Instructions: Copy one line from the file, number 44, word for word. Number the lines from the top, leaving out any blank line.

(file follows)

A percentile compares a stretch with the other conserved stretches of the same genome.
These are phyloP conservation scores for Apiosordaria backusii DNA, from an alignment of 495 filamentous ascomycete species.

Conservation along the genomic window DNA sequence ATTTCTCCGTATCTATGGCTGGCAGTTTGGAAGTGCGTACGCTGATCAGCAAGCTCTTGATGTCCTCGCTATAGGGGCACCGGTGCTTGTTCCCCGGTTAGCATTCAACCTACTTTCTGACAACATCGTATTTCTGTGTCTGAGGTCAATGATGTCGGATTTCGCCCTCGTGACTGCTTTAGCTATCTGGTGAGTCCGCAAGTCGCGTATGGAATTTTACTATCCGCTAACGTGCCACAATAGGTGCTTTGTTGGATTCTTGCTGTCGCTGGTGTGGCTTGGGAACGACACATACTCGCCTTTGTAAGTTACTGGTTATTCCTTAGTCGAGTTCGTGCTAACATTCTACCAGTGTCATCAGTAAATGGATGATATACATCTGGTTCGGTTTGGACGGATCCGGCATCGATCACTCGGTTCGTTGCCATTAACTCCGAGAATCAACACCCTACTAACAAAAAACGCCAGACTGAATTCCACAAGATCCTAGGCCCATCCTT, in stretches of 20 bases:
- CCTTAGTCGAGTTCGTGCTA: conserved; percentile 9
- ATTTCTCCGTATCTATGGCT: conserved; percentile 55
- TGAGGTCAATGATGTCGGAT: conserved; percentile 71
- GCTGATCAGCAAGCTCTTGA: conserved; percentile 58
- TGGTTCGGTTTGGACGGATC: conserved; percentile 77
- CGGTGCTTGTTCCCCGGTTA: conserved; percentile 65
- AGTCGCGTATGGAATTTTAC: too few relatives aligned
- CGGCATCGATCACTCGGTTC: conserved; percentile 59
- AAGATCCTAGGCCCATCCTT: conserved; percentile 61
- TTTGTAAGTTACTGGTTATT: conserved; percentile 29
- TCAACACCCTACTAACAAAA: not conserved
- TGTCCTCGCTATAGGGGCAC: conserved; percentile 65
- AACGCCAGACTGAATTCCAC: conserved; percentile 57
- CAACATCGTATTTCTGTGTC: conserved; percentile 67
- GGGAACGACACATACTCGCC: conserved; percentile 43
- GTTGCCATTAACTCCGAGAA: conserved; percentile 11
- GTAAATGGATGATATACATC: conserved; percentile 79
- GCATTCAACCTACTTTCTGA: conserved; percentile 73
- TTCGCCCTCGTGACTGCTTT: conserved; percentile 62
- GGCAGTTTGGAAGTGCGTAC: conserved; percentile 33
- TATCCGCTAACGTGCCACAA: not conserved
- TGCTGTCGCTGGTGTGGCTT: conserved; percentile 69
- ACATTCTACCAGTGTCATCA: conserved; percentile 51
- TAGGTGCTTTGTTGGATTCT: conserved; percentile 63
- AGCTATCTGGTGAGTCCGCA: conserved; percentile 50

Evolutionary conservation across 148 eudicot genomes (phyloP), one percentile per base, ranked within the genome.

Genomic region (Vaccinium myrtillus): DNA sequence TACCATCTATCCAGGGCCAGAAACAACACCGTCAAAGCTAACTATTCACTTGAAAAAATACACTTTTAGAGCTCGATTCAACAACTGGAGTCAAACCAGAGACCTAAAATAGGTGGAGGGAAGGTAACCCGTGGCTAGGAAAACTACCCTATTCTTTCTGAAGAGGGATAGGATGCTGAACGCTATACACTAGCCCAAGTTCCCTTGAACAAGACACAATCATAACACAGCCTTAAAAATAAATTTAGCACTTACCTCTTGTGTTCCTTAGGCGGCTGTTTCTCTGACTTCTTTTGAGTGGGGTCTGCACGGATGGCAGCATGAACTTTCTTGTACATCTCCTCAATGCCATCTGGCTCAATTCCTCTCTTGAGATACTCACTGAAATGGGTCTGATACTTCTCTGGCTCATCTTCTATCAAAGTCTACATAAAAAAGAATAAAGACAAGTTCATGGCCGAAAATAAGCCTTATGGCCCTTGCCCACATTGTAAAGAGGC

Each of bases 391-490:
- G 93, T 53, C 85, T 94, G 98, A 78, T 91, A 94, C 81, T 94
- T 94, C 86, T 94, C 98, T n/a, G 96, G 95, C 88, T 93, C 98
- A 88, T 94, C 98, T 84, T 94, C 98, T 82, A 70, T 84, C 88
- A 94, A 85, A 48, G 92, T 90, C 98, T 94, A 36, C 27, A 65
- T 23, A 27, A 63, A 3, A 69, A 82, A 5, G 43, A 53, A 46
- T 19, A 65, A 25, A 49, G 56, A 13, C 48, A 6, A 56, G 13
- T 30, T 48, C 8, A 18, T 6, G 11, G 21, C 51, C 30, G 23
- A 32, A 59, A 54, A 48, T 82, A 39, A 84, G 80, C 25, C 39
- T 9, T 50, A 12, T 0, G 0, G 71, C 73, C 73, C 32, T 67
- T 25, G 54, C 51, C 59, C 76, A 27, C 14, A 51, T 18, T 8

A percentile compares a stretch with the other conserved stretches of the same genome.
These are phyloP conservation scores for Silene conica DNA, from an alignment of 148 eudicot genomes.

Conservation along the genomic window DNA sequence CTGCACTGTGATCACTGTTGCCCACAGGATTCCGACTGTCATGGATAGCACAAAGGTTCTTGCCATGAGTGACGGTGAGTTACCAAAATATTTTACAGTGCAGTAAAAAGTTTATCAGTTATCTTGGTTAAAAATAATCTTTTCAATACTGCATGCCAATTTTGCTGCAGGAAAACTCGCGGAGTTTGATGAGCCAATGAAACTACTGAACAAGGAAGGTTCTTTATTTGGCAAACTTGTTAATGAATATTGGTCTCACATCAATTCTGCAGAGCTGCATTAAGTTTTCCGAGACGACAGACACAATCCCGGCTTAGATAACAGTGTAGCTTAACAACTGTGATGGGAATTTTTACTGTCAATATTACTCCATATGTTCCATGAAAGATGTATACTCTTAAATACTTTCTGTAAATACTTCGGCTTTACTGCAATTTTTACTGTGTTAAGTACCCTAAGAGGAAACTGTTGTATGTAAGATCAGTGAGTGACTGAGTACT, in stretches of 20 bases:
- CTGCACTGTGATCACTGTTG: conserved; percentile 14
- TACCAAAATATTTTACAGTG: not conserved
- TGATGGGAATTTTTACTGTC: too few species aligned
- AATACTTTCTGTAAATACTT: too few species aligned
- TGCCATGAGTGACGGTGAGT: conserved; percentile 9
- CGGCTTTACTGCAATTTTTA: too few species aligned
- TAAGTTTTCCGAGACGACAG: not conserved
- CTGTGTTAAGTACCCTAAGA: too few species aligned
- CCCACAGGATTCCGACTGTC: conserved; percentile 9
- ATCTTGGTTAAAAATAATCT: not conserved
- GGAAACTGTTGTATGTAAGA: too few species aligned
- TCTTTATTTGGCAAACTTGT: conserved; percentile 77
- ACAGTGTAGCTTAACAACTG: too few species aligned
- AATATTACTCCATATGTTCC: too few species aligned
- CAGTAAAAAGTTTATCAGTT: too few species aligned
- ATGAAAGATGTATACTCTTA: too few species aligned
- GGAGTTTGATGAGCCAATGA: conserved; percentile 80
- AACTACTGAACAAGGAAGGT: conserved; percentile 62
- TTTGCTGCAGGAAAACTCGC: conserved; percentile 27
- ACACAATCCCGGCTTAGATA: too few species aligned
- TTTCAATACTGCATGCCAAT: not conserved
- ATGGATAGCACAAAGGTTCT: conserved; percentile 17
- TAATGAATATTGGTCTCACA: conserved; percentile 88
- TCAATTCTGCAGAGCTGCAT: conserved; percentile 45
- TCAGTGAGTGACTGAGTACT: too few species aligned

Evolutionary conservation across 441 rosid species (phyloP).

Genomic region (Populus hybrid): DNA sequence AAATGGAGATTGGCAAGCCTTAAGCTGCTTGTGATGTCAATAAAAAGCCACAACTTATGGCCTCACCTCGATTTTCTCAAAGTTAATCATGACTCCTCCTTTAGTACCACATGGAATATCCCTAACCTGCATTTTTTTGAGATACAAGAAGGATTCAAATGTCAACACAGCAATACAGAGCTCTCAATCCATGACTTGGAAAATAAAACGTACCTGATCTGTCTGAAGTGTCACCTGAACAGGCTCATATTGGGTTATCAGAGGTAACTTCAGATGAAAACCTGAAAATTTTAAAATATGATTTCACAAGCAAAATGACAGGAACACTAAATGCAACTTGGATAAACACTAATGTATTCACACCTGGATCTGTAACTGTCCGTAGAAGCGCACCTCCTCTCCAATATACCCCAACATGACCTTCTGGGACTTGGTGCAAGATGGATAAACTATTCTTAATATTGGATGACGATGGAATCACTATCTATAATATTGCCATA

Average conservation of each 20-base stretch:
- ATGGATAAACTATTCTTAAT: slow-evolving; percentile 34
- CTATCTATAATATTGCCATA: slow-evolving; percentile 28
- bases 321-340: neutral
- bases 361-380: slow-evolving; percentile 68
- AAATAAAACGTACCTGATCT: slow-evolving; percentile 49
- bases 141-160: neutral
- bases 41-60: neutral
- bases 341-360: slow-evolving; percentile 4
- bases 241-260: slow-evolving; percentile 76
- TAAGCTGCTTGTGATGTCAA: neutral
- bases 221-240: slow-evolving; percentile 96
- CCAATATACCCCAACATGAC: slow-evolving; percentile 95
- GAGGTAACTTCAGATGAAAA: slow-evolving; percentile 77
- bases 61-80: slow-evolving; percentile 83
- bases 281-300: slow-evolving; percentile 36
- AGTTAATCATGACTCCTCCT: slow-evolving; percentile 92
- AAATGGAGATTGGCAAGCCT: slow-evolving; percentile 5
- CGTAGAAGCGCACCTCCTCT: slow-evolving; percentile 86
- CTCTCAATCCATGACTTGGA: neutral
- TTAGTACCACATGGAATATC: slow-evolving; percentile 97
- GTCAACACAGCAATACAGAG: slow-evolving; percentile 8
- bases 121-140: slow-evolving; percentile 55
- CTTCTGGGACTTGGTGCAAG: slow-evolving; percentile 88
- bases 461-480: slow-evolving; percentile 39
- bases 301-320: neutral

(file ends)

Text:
Conservation along the genomic window DNA sequence CTGCACTGTGATCACTGTTGCCCACAGGATTCCGACTGTCATGGATAGCACAAAGGTTCTTGCCATGAGTGACGGTGAGTTACCAAAATATTTTACAGTGCAGTAAAAAGTTTATCAGTTATCTTGGTTAAAAATAATCTTTTCAATACTGCATGCCAATTTTGCTGCAGGAAAACTCGCGGAGTTTGATGAGCCAATGAAACTACTGAACAAGGAAGGTTCTTTATTTGGCAAACTTGTTAATGAATATTGGTCTCACATCAATTCTGCAGAGCTGCATTAAGTTTTCCGAGACGACAGACACAATCCCGGCTTAGATAACAGTGTAGCTTAACAACTGTGATGGGAATTTTTACTGTCAATATTACTCCATATGTTCCATGAAAGATGTATACTCTTAAATACTTTCTGTAAATACTTCGGCTTTACTGCAATTTTTACTGTGTTAAGTACCCTAAGAGGAAACTGTTGTATGTAAGATCAGTGAGTGACTGAGTACT, in stretches of 20 bases: